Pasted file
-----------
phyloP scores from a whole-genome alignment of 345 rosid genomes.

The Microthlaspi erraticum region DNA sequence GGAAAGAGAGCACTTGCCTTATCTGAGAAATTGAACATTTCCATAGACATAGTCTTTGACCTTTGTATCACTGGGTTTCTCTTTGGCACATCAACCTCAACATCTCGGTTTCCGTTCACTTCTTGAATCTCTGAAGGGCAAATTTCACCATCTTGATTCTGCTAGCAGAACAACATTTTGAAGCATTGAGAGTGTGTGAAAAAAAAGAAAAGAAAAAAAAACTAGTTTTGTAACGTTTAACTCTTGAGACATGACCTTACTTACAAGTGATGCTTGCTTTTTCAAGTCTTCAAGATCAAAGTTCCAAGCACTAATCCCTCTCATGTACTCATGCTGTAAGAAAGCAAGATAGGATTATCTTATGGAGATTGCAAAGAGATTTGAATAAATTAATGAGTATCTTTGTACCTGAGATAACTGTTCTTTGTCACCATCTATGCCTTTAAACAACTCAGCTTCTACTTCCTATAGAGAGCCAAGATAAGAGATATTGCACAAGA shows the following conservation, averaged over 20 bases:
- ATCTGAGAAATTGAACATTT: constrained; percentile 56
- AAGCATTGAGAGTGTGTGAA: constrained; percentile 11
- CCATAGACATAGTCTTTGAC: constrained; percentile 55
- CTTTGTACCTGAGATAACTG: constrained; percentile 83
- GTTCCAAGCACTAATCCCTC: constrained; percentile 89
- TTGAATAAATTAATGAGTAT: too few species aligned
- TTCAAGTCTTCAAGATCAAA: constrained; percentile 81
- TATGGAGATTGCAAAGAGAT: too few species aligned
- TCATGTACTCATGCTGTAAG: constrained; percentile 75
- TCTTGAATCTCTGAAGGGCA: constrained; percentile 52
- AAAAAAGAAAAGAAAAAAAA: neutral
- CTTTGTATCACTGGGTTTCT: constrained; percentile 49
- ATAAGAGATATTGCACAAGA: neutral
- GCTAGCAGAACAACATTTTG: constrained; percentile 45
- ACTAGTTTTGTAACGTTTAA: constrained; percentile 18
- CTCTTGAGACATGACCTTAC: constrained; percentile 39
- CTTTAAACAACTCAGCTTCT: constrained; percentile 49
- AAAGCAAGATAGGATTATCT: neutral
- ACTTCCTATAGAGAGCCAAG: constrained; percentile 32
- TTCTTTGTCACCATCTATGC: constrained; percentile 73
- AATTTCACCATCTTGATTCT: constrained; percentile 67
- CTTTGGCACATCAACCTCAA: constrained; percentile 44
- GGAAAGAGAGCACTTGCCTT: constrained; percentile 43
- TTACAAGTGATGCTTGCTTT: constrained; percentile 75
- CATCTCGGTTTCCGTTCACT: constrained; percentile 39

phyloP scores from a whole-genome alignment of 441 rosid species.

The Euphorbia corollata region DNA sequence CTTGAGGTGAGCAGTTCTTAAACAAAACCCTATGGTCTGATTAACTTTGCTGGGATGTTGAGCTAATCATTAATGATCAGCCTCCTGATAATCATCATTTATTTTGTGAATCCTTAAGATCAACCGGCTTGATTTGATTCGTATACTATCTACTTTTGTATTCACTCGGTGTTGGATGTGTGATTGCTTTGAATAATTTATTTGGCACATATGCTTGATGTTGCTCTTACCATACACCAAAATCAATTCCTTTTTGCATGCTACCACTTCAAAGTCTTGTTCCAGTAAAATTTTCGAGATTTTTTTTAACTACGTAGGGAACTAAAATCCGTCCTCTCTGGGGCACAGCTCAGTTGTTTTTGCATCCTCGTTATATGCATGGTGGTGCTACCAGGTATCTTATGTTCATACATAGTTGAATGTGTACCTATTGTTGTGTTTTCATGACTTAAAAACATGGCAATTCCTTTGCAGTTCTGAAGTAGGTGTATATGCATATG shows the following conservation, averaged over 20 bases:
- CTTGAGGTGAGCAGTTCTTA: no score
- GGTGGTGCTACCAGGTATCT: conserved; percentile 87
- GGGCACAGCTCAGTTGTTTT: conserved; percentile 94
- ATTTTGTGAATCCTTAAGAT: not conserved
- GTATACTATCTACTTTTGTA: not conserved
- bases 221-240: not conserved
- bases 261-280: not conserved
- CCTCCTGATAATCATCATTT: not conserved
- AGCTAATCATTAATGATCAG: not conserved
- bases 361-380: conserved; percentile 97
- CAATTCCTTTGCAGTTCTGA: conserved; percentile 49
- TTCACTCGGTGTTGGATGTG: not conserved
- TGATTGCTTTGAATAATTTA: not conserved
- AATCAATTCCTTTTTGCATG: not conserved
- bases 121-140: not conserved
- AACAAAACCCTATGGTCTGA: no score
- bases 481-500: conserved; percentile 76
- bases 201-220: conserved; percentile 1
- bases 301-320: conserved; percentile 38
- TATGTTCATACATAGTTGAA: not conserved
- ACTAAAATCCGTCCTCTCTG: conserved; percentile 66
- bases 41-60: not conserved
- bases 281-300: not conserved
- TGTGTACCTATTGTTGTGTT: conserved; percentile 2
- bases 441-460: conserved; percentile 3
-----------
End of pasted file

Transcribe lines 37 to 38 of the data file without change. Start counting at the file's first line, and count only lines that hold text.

- CCTCCTGATAATCATCATTT: not conserved
- AGCTAATCATTAATGATCAG: not conserved